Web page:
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Today’s News - Wednesday, April 10, 2013

•   A sad news day: Brake and Capps pay tribute to Soleri, the mastermind behind Arcosanti (and so much more).

•   On a brighter note, Woodman gets behind the movement to get Scott Brown her Pritzker: "This egregious oversight has been attributed to sexism but its larger failure is one of blindness to the collaborative nature of architecture" (5,000+ have signed the petition so far - including yours truly, of course).

•   Dowling reports on Australian research that shows "if you design suburbs so walking to public transport, shops and parks is an easy option, people will walk."

•   Dittmar visits Canberra and gets "a fresh perspective on the development of garden cities, and some concerns about the new wave of enthusiasm for them. I want to cheer for new garden cities, as an idealist and lover of the picturesque, but I am a doubter."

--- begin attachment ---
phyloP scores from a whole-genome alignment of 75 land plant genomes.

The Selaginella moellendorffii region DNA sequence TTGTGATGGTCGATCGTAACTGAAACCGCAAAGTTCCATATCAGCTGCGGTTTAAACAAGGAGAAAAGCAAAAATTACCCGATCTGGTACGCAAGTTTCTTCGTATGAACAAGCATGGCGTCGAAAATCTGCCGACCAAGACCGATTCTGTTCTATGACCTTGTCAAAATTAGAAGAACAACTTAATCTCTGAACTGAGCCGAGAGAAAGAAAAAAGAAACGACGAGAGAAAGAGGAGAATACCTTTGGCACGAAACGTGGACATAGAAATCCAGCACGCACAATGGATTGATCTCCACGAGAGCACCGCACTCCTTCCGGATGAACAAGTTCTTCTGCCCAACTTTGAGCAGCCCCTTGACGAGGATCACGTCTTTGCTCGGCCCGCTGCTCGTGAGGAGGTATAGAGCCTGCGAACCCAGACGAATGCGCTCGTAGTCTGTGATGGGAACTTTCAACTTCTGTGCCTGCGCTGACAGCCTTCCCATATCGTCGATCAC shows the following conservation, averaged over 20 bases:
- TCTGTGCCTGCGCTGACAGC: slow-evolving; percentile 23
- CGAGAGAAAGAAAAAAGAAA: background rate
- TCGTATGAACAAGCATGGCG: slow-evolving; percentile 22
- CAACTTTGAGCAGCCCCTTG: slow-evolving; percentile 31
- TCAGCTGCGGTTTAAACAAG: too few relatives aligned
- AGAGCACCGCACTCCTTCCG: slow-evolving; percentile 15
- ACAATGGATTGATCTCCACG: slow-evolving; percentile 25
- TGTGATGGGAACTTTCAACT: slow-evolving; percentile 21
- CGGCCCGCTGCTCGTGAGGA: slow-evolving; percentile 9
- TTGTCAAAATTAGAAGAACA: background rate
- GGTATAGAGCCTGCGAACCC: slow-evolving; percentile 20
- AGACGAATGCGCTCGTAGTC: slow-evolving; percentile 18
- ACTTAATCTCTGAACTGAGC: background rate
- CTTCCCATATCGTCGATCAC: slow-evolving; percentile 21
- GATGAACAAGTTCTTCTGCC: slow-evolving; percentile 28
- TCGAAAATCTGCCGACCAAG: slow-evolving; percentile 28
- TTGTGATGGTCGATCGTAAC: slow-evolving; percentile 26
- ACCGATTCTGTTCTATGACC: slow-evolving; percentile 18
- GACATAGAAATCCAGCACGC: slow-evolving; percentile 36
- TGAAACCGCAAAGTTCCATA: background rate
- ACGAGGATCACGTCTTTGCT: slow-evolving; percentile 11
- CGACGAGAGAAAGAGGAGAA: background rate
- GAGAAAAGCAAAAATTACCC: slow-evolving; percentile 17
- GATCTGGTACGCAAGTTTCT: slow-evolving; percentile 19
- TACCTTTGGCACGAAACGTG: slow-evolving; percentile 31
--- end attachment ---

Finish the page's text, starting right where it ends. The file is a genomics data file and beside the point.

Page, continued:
•   Badger explores a new study into "why some cities - and neighborhoods - have so much more 'urban nature' than others."

•   Florida cheers a new report that "traces the decline of downtown San Jose - other cities and redevelopment agencies can take lessons from the city's history."

•   Lackmeyer traces the "long struggle" of Oklahoma City's UpTown and a growing momentum to bring it back to life.

•   Jacobs parses the "newest trend in urban development - micro units. Now that cities are reviving, maybe this incorrigibly macro nation of ours can begin thinking micro. Hallelujah!" (with a few caveats).

•   Ingersoll hails the architecture and landscape of the Louvre-Lens: "a mystery lurks beneath the seemingly impossible lightness and thinness of the volumes and elements" (it "feels like drinking Champagne").

•   Loyola University to build a new business school and apartment building in Chicago's (already "congested") Gold Coast.

•   Eyefuls of the Lufthansa Aviation Center's interior gardens based on landscape-scenes from five continents, combining "the elegance of the aircraft construction with the needs of a modern, ecological and economical office building."

•   Green shares Friedberg's "journey of ideas - he has always been interested in the social side of design - how people use his spaces."

•   Hill's Q&A with Finch re: the past, present and future of the World Architecture Festival and the Inside Festival.

•   One we couldn't resist: a vertiginous (and sometimes rather gloomy) fly-through of what the One World Trade Observation Deck will be like.


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